In the Financial Times the Professor of Conflict Resolution and International Relations at George Mason University, Arlington, VA, US, Dennis J.D. Sandole, presents an option to conventional arbitration procedures which could address the dispute between China and Japan over the sovereignty of the Diaoyu/Senkaku Islands
He cites the novel approach developed by John W. Burton, (left) formerly permanent head of Australia’s Department of External Affairs, and his colleagues at the Centre for the Analysis of Conflict, Faculty of Laws, University College London, who died in 2010.
Professor Sandole notes that they applied their conflict resolution strategy to a territorial dispute between two countries in south-east Asia, with some measure of success.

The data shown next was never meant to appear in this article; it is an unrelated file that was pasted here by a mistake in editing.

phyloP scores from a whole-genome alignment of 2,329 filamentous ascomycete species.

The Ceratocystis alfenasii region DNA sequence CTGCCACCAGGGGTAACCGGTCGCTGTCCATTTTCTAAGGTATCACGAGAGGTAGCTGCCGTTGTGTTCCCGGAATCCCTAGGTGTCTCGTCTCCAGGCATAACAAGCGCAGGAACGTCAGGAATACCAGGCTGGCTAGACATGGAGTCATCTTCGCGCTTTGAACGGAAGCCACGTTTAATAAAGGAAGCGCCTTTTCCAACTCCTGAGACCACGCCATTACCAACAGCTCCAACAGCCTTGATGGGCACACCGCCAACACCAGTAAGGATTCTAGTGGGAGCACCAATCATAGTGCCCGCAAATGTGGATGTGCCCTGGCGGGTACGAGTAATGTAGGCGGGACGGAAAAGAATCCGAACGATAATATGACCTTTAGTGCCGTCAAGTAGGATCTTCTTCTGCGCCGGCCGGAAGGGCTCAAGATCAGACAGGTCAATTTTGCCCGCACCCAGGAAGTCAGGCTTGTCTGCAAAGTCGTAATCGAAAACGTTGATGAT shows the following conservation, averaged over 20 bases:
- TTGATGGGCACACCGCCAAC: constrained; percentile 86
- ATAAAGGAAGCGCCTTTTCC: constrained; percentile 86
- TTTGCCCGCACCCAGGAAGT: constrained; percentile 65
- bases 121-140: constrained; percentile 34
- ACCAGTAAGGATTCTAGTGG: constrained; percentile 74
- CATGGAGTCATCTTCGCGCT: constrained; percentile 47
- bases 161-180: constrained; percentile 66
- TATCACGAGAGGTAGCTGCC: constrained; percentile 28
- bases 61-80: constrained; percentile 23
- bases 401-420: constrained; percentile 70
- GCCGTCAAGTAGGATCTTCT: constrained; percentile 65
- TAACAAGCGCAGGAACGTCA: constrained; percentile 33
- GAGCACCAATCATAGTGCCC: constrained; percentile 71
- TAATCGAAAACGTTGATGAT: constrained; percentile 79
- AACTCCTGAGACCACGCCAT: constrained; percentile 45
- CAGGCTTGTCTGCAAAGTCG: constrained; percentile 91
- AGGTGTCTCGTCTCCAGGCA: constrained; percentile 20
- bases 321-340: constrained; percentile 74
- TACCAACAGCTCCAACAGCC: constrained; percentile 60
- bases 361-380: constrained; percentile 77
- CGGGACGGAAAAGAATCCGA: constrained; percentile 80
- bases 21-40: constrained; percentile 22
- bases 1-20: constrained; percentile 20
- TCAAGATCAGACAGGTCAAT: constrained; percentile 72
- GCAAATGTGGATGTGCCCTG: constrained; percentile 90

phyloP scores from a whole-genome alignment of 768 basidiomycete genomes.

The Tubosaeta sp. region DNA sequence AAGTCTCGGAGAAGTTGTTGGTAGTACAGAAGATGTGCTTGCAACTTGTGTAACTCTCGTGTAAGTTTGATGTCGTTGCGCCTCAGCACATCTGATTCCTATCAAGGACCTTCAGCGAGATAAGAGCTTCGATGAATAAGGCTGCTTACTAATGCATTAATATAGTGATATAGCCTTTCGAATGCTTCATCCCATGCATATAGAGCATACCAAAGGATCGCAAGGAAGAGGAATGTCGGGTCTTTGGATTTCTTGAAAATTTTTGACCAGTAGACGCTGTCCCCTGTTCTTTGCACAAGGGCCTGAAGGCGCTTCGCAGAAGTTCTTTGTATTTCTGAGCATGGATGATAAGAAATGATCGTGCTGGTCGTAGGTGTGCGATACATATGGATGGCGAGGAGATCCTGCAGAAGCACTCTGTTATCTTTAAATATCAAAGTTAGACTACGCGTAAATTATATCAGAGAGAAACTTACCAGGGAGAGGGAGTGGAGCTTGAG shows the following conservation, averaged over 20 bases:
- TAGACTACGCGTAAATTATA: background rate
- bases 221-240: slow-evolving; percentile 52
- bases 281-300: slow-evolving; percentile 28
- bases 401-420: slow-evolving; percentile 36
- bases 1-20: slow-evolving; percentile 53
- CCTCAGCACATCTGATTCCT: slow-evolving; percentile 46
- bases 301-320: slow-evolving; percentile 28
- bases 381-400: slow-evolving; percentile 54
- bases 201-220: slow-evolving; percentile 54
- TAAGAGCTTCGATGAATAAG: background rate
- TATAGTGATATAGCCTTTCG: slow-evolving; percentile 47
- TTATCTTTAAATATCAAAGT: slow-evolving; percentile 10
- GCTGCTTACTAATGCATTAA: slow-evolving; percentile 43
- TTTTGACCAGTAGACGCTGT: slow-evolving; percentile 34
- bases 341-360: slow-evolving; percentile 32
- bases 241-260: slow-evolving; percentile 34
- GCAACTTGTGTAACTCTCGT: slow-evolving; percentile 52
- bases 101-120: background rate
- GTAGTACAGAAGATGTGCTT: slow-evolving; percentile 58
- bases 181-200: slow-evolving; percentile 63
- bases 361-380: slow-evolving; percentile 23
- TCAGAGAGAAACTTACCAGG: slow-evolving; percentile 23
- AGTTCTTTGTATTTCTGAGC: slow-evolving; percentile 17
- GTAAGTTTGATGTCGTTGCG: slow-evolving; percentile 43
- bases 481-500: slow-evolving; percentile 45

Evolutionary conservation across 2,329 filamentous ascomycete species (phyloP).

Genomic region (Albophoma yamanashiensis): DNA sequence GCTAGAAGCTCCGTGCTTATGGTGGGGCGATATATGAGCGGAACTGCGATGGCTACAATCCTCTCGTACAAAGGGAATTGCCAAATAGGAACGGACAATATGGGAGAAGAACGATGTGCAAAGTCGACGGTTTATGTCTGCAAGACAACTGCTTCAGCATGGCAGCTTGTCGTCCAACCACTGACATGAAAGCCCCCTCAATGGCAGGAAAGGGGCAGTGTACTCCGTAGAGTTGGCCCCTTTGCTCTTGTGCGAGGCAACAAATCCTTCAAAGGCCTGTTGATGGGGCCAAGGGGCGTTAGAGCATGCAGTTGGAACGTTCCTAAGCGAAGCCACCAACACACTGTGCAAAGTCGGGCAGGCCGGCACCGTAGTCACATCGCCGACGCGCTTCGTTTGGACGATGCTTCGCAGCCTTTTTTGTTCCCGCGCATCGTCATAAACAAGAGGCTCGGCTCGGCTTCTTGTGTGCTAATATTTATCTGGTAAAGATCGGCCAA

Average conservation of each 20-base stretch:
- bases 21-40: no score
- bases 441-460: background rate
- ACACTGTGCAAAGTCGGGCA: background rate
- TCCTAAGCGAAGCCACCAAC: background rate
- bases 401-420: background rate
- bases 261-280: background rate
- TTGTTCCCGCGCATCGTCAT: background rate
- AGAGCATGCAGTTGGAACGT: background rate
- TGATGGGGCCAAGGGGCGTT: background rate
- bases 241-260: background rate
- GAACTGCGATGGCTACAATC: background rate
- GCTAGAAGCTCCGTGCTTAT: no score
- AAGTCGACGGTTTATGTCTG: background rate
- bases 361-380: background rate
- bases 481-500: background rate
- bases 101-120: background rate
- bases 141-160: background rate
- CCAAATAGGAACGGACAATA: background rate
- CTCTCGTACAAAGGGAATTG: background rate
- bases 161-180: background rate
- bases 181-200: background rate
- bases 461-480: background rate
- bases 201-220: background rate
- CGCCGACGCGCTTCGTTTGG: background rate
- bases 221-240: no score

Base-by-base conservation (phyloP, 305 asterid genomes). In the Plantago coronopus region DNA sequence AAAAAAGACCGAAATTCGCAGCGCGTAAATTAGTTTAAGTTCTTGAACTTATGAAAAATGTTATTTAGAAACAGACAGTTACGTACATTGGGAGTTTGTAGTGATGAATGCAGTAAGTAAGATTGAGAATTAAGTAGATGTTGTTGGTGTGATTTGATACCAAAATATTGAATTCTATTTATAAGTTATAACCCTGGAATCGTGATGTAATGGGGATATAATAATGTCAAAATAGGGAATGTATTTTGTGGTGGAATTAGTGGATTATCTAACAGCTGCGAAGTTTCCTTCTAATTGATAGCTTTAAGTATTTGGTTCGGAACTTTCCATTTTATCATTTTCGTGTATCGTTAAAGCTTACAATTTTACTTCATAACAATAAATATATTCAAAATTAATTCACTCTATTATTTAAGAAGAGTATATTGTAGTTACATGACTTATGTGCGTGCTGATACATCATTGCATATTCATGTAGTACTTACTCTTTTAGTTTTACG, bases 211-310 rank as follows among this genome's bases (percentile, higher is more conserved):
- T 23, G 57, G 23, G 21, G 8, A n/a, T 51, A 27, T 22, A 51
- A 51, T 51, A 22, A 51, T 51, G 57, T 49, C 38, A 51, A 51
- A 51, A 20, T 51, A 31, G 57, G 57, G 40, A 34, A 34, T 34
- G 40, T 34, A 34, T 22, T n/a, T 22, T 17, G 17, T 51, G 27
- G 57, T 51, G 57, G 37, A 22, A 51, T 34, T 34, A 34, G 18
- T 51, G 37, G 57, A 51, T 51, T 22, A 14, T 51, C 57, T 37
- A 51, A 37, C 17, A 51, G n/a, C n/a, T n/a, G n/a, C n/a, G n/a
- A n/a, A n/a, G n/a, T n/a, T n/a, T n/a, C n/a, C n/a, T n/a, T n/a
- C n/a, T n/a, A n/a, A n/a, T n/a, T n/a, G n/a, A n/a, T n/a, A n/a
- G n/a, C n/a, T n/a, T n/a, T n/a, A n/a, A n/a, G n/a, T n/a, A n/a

Dr Burton’s methodology, which has been used in conflicts since the 1960s, is a relationship-focused, third-party approach to problem-solving that privileges the parties. Instead of entering into arbitration, which takes decision-making power out of the hands of the parties and so undermines prospects for agreement with decisions handed down, they “own” the process.
Dennis Sandole suggests that some of John Burton’s former colleagues and the younger generation trained by them in the US and Britain be called upon to help to set up:
“(A) facilitated problem-solving exercise to assist China and Japan in ensuring that the unthinkable does not accidentally occur in the East (or South) China Sea, with significant implications for regional and global security”.